Katherine Dey‘s desserts will definitely make you feel something. Not necessarily something good, but upon cutting through a penis-shaped chocolate or a vagina-shaped cake, there’s a good chance you’re going to react with some type of emotion, whether it’s offense, disgust, or admiration of its realistic detail.
Sure, penis cakes have been a thing, but have you ever seen any edible private parts look this realistic?:
This is what Katherine Dey of Deviant Desserts is all about, taking her knowledge of the human body, and creating the most realistic looking sweets you’ll ever find.
Dey is a former nurse with a passion for baking, and has used her familiarity with the human body to now elevate the detail in her desserts to a level that you don’t often see in cakes and chocolates.
I caught up with Dey, and tried to get a little insight into what goes into baking these unique desserts that people seem to lose their minds over, and how she even comes up with the frightening concepts that she does. And if you want to freak out some friends or family for a birthday, you can check out more of Dey’s work on Deviant Desserts:
When did your passion for baking start, and what were some of the first desserts you baked?
I have always loved to bake. It is relaxing and it allows me to express myself in a way that my family and friends can appreciate. When I was growing up I would make bagels, cinnamon buns, cakes, pies. There is a side to me that is always trying to feed people.
Are you still a nurse or are you working on Deviant Desserts full time?
I recently stepped away from nursing to focus on Deviant Desserts. I still keep my license active though and I am hoping to get back into it at some point even if only on a part time basis.
How long have you been a nurse for?
I have been a registered nurse for just over three years now. I started off on a neurosurgical floor and then went into dialysis nursing caring for people with kidney disease.
What were some initial reactions to your cake concepts? Were people shocked?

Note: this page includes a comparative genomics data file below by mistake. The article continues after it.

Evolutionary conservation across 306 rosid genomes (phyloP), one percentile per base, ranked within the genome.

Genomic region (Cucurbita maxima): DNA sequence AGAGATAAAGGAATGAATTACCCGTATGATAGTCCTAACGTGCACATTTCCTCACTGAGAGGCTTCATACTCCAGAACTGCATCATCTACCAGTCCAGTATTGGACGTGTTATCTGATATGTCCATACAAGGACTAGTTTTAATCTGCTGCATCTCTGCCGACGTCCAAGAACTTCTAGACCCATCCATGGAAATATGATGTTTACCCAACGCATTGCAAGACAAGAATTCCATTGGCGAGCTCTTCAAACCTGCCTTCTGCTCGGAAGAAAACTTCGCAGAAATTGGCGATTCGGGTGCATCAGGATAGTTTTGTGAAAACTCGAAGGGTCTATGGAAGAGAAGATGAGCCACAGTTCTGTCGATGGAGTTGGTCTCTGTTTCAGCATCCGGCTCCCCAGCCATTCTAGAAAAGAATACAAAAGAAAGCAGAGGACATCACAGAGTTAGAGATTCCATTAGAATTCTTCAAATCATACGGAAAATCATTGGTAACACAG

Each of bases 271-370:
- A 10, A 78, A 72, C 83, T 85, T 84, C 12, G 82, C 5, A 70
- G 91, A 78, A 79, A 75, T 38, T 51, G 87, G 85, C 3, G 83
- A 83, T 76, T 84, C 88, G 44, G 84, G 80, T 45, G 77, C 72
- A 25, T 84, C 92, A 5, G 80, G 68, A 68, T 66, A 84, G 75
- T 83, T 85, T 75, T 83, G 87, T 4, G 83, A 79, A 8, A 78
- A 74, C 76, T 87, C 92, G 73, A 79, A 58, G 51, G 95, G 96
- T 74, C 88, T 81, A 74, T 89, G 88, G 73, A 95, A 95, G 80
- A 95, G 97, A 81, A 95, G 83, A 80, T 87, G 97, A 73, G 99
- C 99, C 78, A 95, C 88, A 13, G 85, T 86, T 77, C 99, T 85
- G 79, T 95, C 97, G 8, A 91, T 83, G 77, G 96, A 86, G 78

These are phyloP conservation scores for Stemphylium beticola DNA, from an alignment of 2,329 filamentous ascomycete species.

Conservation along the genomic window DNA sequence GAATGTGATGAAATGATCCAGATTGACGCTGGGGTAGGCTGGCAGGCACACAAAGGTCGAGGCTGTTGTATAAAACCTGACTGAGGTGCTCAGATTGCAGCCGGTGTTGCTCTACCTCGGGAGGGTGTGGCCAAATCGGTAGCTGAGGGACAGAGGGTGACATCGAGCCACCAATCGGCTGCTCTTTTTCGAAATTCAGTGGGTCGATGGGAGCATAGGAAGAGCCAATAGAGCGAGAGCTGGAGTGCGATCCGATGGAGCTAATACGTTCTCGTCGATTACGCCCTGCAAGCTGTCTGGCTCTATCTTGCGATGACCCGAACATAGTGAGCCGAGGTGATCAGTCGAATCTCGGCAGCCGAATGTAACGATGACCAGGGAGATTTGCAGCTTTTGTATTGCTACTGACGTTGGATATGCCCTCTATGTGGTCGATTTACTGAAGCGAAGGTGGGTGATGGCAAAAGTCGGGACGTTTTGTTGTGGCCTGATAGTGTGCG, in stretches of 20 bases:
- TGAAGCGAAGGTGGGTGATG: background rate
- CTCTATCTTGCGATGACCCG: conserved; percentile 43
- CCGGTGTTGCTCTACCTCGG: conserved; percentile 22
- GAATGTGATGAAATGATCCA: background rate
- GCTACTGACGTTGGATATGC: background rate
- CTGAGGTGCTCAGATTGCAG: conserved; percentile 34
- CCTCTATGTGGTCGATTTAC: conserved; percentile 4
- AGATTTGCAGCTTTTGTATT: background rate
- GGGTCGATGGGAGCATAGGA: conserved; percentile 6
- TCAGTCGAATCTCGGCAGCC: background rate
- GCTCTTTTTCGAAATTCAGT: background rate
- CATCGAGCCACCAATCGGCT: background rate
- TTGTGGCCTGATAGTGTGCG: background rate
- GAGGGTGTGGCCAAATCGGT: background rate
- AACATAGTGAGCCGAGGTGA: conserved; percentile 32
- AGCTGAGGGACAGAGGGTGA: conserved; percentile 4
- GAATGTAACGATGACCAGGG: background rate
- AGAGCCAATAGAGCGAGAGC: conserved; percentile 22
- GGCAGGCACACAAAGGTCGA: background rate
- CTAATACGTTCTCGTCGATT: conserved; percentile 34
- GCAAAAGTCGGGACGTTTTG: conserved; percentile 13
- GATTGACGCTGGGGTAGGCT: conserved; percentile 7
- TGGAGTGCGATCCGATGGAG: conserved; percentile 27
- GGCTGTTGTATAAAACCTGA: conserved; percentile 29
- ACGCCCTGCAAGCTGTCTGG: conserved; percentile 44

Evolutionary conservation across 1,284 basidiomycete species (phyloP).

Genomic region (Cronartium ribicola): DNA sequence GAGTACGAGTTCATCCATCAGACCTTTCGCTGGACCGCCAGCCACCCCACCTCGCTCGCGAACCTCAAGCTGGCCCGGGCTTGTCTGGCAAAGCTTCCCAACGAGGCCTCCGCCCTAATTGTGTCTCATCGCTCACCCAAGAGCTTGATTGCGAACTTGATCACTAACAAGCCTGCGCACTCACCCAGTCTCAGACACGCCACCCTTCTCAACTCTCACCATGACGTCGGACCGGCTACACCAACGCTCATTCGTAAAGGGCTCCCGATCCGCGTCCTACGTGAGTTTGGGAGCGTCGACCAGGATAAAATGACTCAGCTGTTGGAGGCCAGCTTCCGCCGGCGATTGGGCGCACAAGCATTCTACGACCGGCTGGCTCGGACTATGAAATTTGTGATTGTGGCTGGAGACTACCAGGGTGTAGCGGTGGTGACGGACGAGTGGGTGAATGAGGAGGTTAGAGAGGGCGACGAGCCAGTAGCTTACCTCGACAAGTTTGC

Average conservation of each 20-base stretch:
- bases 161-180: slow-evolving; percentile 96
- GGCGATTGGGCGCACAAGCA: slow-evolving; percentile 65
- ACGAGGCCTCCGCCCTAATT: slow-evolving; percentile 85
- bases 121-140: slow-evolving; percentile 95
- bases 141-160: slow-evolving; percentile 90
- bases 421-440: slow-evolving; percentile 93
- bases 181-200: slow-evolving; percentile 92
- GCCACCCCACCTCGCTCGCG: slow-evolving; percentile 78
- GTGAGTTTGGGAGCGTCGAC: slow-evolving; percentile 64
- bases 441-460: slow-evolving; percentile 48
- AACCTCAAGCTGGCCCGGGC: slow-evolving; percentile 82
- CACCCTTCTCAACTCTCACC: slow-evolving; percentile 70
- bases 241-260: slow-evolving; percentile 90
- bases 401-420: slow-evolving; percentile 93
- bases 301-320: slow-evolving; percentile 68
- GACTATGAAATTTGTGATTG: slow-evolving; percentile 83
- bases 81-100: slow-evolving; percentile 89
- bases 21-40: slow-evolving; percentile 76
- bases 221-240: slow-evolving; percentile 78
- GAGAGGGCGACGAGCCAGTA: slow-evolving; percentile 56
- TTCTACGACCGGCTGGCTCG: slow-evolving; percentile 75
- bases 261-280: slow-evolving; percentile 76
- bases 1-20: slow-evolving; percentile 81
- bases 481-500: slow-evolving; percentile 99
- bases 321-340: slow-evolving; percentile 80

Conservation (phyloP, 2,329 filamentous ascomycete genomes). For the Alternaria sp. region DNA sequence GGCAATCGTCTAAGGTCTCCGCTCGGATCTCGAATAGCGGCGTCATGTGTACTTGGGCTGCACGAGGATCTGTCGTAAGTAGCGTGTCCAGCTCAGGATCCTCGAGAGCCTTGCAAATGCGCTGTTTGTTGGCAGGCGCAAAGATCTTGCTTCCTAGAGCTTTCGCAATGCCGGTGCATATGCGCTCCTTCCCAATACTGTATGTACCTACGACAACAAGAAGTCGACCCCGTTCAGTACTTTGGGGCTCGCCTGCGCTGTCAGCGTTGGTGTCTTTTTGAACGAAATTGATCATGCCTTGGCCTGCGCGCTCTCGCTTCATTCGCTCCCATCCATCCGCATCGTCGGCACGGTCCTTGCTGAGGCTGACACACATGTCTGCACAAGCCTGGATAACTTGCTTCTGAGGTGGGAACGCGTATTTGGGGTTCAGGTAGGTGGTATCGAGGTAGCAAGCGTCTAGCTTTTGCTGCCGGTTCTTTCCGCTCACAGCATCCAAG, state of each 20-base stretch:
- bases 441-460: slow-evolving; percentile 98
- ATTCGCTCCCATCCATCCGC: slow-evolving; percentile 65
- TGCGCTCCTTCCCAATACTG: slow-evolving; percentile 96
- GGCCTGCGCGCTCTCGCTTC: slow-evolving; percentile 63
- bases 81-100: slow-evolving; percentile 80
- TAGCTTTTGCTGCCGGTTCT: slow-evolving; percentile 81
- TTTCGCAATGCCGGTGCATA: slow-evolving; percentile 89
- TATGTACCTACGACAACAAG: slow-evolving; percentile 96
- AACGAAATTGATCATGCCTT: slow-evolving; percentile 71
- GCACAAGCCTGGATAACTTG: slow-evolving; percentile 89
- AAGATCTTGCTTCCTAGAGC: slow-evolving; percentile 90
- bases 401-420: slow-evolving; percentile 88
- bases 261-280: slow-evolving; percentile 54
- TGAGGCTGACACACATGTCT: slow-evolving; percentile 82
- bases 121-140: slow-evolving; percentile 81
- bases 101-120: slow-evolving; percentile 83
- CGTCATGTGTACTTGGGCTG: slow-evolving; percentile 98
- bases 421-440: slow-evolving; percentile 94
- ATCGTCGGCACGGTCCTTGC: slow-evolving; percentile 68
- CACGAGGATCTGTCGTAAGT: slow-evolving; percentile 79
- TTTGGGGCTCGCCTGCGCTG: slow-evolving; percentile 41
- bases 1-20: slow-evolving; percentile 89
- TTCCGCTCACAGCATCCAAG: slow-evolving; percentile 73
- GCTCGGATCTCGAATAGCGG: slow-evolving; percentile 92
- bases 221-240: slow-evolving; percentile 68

People do tend to have strong reactions to my desserts. I want to do more than just shock people though. I want to push the boundaries of what is possible and wake people up. One of the most satisfying things for me is take something very traditional and re-conceptualize it in a way that is surprising and exciting. I love to make people laugh.
Do you ever bake regular ol’ cakes for people?
I also enjoy making more traditional cakes. There is a great deal of technique that goes into cake design and I see every cake as an opportunity to learn and inform future cakes.
How do you decide what dessert to bake up next? What was the process of saying to yourself, “I should make a penis-shaped chocolate,” or “A severed head wedding cake might be cool”?
I am one of those people who could stay in school forever. I take any opportunity to study and research and constantly learn more. With whatever I am learning, I have a tendency to imagine it in a new context. For example, I learned in nursing school that placenta means “flat cake” in Latin and I immediately start thinking of a placenta as a birthday cake. Then my whole family is sitting around the table eating placenta cakes for my birthday and that seems like a very logical progression for me.
What are some of the harder or more time consuming desserts to put together?
The more time consuming cakes are my portrait cakes. I think we all have concepts of faces and features in our heads. When I do a portrait, I have to go through and meticulously correct those concepts to match the reality of the individual person. Honestly, I could keep sculpting and correcting forever but there is usually some deadline that forces me to call it and finish.
Does your husband help out with the baking?
My husband is a huge help with the baking. He is a Rochester city firefighter but was trained as a chemist. I feel like baking is a way for him to tap into the experimental chemist inside him. He also helps with packaging and shipping. There are many practical sides of the business that would be very difficult for me without his input.
What is the best dessert you’ve made? The one that sticks out to you the most and brings you the most joy looking back?
I guess my favorite desserts are the ones that fail. It is a love hate relationship. I made a portrait cake of my dad once with a thin layer of fondant covering and as I was finishing up the face fell off. It was pretty devastating at the time but it pushed me to experiment with other more sturdy materials and greatly improve our entire process.